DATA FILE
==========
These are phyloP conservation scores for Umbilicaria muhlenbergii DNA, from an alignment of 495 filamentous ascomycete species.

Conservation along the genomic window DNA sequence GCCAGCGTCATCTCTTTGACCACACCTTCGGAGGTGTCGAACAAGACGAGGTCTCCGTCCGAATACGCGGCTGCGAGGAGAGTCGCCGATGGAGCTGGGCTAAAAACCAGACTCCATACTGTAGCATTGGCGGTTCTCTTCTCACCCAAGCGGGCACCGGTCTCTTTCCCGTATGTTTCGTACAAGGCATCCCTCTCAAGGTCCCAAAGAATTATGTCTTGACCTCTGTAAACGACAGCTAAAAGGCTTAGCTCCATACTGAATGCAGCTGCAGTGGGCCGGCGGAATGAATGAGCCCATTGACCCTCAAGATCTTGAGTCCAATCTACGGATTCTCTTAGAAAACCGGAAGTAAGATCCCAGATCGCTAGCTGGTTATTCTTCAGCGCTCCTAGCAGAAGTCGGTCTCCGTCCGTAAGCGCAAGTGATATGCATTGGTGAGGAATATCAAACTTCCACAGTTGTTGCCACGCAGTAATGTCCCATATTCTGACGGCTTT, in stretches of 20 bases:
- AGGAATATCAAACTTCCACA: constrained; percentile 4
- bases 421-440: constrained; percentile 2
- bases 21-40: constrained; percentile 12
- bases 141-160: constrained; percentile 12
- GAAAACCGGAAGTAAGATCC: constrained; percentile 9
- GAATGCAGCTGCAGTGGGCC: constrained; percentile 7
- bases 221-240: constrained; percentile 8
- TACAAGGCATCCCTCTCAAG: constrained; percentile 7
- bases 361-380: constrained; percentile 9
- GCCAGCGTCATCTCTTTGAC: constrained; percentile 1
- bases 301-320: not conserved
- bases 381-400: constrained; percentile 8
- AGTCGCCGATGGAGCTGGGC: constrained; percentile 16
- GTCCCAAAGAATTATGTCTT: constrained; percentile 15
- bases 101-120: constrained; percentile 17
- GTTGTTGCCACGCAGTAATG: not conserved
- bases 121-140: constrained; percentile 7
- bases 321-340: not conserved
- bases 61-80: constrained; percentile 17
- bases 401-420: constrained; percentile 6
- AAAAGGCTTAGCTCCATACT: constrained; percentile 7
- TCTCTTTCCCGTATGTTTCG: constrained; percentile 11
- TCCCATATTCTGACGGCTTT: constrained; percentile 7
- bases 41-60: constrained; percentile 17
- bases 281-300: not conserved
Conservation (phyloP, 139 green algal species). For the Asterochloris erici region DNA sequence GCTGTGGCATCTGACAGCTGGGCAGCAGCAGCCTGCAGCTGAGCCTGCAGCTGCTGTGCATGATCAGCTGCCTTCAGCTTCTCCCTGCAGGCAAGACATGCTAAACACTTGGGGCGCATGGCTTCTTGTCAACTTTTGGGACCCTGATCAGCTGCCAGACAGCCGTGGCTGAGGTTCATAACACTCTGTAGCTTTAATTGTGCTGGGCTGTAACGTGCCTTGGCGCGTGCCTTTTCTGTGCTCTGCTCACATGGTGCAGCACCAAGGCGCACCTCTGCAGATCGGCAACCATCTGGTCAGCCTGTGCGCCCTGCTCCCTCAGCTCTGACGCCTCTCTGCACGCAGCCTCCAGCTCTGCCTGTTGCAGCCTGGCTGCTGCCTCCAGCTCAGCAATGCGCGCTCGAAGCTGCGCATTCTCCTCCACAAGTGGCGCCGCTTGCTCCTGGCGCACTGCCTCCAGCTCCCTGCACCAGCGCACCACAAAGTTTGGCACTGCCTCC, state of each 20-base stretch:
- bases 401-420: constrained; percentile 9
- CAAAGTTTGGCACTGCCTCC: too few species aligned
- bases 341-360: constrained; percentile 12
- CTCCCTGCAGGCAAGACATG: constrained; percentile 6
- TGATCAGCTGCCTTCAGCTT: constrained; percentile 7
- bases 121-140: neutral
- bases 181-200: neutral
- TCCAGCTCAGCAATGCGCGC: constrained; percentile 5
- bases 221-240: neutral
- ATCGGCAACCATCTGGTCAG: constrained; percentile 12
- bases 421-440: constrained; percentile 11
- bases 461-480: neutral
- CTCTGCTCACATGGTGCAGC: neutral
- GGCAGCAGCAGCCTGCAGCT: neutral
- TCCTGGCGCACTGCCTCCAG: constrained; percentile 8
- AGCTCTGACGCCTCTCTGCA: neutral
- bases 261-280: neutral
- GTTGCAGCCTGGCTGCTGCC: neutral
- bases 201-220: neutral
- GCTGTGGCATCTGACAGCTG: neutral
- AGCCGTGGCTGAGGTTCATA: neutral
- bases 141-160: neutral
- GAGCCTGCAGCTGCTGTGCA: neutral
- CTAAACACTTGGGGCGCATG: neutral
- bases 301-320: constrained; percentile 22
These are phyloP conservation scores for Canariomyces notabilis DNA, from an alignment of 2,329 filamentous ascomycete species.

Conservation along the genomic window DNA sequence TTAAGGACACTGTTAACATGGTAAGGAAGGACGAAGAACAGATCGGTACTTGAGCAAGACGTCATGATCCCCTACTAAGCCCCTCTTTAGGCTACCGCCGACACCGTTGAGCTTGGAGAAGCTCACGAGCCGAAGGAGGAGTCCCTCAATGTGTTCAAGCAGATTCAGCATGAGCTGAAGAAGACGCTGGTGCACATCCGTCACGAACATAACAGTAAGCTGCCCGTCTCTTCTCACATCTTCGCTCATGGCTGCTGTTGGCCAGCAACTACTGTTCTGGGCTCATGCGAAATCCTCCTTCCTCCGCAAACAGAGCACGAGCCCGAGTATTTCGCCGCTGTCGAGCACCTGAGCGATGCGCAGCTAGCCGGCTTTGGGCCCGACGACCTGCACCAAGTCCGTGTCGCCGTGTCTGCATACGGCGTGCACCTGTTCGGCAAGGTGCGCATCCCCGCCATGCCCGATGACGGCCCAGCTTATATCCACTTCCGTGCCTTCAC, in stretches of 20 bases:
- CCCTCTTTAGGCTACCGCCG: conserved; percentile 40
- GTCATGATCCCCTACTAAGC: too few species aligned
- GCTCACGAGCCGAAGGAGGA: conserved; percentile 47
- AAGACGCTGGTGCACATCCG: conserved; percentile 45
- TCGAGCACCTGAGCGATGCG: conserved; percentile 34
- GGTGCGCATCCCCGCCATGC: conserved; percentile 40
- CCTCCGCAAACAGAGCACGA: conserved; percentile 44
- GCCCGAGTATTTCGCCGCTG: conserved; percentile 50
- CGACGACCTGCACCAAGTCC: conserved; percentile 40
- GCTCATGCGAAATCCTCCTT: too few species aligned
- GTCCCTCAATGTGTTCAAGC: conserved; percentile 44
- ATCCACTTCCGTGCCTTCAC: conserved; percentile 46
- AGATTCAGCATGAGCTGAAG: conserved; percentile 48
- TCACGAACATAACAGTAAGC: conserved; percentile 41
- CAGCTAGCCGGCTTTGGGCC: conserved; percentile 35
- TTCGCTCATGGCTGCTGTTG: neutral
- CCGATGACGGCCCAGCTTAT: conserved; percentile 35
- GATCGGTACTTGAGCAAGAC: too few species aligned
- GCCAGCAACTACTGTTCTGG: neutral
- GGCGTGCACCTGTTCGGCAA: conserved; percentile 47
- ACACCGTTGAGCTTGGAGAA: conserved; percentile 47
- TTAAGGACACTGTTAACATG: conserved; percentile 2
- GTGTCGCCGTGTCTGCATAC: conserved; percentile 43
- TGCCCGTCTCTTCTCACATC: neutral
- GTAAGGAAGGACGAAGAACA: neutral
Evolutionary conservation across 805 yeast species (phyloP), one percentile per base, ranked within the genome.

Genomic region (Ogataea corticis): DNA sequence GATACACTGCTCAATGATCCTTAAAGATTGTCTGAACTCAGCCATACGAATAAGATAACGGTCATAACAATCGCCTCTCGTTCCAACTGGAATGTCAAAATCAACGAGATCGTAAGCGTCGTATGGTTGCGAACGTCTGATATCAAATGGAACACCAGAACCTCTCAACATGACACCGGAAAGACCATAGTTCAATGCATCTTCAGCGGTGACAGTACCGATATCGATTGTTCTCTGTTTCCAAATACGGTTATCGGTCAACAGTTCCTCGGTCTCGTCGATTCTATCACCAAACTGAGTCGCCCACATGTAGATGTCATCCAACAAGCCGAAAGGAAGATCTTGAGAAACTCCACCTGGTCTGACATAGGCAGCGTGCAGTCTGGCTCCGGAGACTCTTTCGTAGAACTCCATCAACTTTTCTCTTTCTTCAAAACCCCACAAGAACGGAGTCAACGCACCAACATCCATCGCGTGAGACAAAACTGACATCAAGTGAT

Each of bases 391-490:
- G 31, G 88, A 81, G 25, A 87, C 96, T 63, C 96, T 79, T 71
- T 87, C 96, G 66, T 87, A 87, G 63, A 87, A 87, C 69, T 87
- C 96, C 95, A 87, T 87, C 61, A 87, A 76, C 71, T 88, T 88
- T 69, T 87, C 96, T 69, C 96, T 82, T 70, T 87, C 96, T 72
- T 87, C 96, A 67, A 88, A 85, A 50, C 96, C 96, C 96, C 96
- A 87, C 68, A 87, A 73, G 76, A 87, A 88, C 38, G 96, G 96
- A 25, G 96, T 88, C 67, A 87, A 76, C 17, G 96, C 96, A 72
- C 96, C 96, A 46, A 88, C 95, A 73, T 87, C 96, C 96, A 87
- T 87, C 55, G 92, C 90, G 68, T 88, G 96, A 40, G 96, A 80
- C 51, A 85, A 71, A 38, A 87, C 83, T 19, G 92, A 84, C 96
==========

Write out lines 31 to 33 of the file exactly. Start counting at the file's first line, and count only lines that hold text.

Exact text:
- bases 341-360: constrained; percentile 12
- CTCCCTGCAGGCAAGACATG: constrained; percentile 6
- TGATCAGCTGCCTTCAGCTT: constrained; percentile 7